• now.

  • Win some, lose some.

  • Down at the bottom of the phone we have these 6 Phillips head screws holding the loudspeaker

  • and charging port.

  • I'll remove the top plastics...and would you look at that.

  • Instead of a circular coin vibrator like we've seen in the past on HTC phones, they're using

  • a rectangular taptic engine like we saw inside of the Pixel 2 and basically all of the iPhones.

  • Some people really care about their vibrations and taptic motors are top of the line for

  • vibrator fanatics.

  • Loudspeaker comes out next.

  • This is one of the two stereo speakers, HTC counts the earpiece as the second one.

  • It has the same gold contact pads on the back for communicating with the phone.

  • And finally, the charging port.

  • Super tiny little guy with a blue rubber ring around the tip to help with that ip68 water

  • resistance rating inside the phone.

  • It's fun that HTC has accessorized their internal coloring with the blueness of the back glass

  • panel.

  • Now let's talk about one of the biggest flaws in HTC's design: the pressure sensitive buttons

  • and squeezable sides.

  • If you remember, the buttons aren't actually buttonsthey are little unmoving protrusions

  • in the phone frame that can come off if persuaded.

  • And once that button is off, the button's functions is unusable on the phone unless,

  • you know, you carry a spare pair of tweezers like I showed at the beginning of this video.

  • Who doesn't have one of those?

  • The pressure sensitive ribbons are the electronic components that capture each short and long

  • squeeze of your hand through that soft aluminum.

  • They run along each side of the phone.

  • Each side is essentially the same.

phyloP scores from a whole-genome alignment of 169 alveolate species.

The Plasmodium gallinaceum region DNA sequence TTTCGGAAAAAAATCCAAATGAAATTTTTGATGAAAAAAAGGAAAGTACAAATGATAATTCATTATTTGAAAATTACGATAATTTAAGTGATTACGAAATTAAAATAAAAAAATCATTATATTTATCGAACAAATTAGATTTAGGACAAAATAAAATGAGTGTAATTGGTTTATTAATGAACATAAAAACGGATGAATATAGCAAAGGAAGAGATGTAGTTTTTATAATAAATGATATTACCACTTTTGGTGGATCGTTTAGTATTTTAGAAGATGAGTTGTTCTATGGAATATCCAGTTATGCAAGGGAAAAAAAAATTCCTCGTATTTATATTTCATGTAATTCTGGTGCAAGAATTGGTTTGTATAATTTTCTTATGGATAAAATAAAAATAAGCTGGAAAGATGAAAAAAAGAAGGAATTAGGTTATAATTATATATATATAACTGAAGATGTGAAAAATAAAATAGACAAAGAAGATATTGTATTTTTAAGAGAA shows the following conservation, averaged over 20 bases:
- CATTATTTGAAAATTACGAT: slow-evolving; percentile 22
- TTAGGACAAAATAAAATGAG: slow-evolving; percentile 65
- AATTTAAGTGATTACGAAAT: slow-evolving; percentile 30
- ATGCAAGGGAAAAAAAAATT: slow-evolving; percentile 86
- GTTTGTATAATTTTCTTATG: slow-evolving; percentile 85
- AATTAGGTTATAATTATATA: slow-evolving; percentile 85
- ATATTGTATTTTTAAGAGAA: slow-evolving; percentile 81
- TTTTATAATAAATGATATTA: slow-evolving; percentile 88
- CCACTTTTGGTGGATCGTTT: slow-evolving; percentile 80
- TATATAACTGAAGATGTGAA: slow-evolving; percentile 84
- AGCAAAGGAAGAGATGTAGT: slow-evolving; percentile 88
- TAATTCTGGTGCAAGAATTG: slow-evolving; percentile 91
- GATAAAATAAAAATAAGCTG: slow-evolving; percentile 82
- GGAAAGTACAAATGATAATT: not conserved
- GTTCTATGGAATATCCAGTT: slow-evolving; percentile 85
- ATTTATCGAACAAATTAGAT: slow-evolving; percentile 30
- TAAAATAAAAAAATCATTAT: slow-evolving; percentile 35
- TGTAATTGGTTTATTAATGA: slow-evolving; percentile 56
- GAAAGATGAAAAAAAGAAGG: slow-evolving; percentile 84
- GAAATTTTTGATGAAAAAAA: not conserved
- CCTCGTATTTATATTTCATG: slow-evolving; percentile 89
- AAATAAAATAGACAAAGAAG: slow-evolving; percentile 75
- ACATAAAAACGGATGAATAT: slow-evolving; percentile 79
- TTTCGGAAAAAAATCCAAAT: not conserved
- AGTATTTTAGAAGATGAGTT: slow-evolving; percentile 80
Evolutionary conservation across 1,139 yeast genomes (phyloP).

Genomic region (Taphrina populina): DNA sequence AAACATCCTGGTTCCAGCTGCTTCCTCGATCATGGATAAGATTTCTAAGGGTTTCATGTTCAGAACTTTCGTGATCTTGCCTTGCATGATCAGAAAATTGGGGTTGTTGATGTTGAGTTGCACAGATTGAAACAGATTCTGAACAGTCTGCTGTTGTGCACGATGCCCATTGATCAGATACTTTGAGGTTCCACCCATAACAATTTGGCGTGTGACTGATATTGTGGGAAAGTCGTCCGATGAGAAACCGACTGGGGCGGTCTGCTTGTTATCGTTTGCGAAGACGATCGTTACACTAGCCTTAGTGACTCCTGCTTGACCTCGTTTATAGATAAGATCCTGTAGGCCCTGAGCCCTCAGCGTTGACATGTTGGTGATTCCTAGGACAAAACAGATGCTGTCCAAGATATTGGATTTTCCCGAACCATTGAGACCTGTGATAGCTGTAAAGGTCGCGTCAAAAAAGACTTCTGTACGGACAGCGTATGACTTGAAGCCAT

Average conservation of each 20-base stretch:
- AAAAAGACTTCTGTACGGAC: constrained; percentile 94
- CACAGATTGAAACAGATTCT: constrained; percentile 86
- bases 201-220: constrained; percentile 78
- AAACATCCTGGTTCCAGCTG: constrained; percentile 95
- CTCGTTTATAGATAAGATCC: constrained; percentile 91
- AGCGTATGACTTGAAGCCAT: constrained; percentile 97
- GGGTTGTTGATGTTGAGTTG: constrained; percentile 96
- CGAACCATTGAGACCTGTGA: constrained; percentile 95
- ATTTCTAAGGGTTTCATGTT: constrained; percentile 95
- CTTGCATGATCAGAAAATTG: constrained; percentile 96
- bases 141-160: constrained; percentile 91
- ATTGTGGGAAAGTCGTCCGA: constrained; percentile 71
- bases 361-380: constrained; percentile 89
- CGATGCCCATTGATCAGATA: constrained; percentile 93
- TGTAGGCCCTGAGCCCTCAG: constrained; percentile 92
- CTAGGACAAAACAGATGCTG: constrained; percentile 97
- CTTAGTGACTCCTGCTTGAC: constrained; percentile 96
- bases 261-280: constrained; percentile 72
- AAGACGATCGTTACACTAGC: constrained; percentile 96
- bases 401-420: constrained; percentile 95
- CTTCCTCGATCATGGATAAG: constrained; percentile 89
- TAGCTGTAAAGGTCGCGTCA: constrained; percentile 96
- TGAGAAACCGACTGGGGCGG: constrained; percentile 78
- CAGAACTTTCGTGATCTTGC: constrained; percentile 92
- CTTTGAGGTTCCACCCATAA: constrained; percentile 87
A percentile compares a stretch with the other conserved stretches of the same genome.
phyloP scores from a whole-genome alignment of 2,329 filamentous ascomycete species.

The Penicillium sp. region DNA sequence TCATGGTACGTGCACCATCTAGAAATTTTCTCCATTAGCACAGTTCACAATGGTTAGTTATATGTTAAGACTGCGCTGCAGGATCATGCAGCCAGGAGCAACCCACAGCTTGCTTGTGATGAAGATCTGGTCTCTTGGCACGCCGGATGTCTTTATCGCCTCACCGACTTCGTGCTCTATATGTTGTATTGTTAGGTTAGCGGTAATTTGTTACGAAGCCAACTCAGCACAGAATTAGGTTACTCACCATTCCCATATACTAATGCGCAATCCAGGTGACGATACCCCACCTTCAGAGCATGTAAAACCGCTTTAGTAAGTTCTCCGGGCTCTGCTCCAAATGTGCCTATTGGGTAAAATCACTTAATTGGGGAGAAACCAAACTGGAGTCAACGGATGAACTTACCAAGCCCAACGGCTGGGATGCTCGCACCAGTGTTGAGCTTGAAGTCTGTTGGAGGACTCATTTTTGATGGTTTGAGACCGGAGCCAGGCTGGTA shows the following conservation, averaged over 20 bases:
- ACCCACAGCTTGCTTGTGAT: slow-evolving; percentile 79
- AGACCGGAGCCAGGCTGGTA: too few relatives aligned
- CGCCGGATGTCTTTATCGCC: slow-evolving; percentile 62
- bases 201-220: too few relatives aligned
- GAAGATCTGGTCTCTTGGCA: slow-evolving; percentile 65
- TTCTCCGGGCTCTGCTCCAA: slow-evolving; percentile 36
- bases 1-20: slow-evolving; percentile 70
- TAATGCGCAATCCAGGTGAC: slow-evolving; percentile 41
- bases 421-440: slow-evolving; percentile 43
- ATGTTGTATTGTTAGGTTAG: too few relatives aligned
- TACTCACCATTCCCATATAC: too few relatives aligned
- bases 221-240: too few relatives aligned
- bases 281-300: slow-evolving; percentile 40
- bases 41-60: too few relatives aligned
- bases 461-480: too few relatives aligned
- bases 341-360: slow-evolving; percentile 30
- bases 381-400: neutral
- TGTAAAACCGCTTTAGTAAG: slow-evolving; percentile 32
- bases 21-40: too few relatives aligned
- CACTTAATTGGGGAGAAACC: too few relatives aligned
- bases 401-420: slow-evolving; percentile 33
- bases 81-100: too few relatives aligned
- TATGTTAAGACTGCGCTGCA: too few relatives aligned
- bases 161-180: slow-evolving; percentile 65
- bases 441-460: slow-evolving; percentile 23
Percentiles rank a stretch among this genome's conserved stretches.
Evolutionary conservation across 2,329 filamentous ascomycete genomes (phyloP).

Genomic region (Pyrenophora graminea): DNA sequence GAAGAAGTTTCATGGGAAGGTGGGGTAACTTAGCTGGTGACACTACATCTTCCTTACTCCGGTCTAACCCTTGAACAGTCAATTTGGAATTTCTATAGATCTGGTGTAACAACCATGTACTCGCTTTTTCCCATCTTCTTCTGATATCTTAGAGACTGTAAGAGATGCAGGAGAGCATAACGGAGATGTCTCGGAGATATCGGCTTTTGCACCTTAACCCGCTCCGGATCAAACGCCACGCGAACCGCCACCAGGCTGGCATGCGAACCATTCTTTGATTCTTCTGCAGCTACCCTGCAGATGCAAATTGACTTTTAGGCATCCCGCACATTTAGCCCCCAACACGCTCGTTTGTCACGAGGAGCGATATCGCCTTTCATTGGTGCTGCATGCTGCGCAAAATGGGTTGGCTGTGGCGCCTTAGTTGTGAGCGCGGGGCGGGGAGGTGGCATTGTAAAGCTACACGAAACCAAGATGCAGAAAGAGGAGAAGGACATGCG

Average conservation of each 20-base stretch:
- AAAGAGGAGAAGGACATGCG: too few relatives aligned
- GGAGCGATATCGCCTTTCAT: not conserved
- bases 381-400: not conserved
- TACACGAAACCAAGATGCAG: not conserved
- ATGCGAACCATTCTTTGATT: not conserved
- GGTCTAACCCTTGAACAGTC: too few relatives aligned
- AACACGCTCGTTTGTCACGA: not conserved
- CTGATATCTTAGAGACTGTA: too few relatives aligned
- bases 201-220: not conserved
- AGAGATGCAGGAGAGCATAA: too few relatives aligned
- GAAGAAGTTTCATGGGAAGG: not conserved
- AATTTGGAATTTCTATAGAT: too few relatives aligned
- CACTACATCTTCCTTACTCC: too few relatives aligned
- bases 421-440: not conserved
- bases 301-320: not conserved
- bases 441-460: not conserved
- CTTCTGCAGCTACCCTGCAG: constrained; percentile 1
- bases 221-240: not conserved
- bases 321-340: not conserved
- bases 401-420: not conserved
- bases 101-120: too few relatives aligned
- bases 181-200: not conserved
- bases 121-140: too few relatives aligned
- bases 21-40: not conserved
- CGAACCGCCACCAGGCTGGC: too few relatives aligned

• I'll pull off this long plastic protector, and then start working on removing the ribbon.

  • The problem here is that it looks like HTC has permanently adhered the ribbon to the

  • frame of the phone, making button replacements, or squeezed motion replacements, impossible

  • without replacing the whole frame anyway.

  • Even while attempting to be gentle, my ribbon was torn, and portion of the contact pads

  • were left attached to the frame rendering my phone unusable.

  • You never realize how often you use a power button until it's gone.

  • Here's a closeup look at the contact points remaining on the inner side of that metal

  • frame.

  • Normally in a teardown video, I would assemble the phone so that it's working after I'm done.

  • It's pretty annoying that something so inexpensive and common as a button is rendering my $800

  • phone useless.

  • To make matters worse, the screen of the HTC U12 is permanently glued to the frame of the

  • phone and would be very difficult to harvest for parts.

  • So reclaiming any value out of this phone is going to be difficult since those buttons

  • are gone.

  • The HTC U12 Plus is currently in the lead for the least repairable phone of 2018...but

  • at least the charging port rubber matches the back.

  • Speaking of which, since my phone is now dead, if you own a translucent blue U12 Plus and

  • end up accidentally breaking the back glass because, you know, a case interfered with

  • your squeezy bits, tweet me a picture of the carnage and I'll trade you my back glass that's

  • still in one piece – I won't be needing it.

  • The HTC 10 was one of my favorite phones of 2016 back in the day.

  • I vote that HTC start heading back that direction and ditch the squeezies...but, that's just

  • my opinion.

  • Let me know what you think down in the comments.

  • And thanks a ton for watching.

  • I'll see you around.

[Intro]

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B1 中級

HTC U12 Plus ティアダウン - 「ボタン」は直せるのか? (HTC U12 Plus Teardown - Can the 'buttons' be fixed?)

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    林宜悉 に公開 2021 年 01 月 14 日